Looking at the reverse of that Isolated Power stat, the Phillies have allowed an IP of .208 at home. Predictably, the Reds are slightly worse, but, down I-95 a piece, the Nationals have used their ballpark to register a home IP allowed of just .089. That’s pretty extreme. Almost equally extreme is what the Philadelphia hitters do when they leave home. They’ve only got 33 road homers, worst in the majors. Their road IP is just .113–also worst in the majors. Jim Thome has one road homer and his replacement, Ryan Howard, has yet to poke an XBH in 34 road at bats.

This is a home game, though, so enough about that. The Phillies’ victory over the Dodgers on Tuesday night was stunning and fun. After a disastrous top of the 10th by Billy Wagner in which he walked everybody but his dog, Pat Burrell led off the home half with a triple. The play was a lot more exciting than it needed to be because Burrell stood and watched it for a couple of seconds before jamming them gears and putting the hammer down, good truckin’ buddy.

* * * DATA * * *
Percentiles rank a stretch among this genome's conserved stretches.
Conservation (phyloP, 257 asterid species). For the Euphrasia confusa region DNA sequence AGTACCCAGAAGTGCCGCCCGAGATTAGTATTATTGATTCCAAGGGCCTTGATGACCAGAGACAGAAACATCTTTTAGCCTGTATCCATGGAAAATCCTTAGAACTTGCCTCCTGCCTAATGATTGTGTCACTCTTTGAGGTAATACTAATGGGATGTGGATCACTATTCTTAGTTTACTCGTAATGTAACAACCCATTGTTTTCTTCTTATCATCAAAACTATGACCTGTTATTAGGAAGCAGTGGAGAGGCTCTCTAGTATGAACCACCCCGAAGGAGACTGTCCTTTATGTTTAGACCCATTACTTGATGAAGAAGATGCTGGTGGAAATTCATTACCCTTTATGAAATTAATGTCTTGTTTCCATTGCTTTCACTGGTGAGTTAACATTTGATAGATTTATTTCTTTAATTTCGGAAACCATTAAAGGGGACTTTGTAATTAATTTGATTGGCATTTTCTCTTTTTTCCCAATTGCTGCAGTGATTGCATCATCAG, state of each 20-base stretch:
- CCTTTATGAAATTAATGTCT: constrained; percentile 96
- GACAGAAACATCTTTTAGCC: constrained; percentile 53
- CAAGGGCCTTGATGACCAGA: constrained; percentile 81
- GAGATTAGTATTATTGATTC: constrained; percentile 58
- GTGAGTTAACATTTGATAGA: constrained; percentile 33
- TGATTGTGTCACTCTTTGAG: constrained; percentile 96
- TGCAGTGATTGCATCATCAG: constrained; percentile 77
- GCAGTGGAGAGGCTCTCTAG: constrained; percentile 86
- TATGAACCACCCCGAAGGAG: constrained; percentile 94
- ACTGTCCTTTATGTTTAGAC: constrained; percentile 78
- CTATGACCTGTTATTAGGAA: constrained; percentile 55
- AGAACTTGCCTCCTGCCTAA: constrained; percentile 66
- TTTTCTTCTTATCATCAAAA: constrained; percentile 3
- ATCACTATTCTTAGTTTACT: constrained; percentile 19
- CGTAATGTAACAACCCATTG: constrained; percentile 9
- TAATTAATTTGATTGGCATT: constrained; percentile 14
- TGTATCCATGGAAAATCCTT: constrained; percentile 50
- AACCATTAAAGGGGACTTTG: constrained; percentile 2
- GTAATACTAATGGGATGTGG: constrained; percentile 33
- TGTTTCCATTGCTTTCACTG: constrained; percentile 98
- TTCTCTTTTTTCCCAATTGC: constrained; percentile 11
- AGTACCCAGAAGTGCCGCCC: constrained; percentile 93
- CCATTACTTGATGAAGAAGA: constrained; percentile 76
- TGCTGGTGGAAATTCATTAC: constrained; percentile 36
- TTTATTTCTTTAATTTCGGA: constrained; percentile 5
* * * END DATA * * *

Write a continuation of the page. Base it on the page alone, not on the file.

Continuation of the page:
The Phillies actually pinch-ran for him, which is pretty interesting considering how close to home he got. He looked pretty spent, though and an extra step on a grounder to the infield could have made the difference between a tie and a loss. It was all rendered moot when Howard followed with a home run to center to end it. All that hustling and strategizing and the runner walked home with room to spare. In three pitches, Yhency Brazoban managed to get a serious tag-on twice.

Again, getting back to something we discussed last time out regarding the Red Sox and their loss to the Yankees on Sunday night: this sure had the look of a turning point moment for the Phillies–provided turning points actually existed. Instead, they dropped their next two games 10-2 and 1-0.


Because it just isn’t that simple.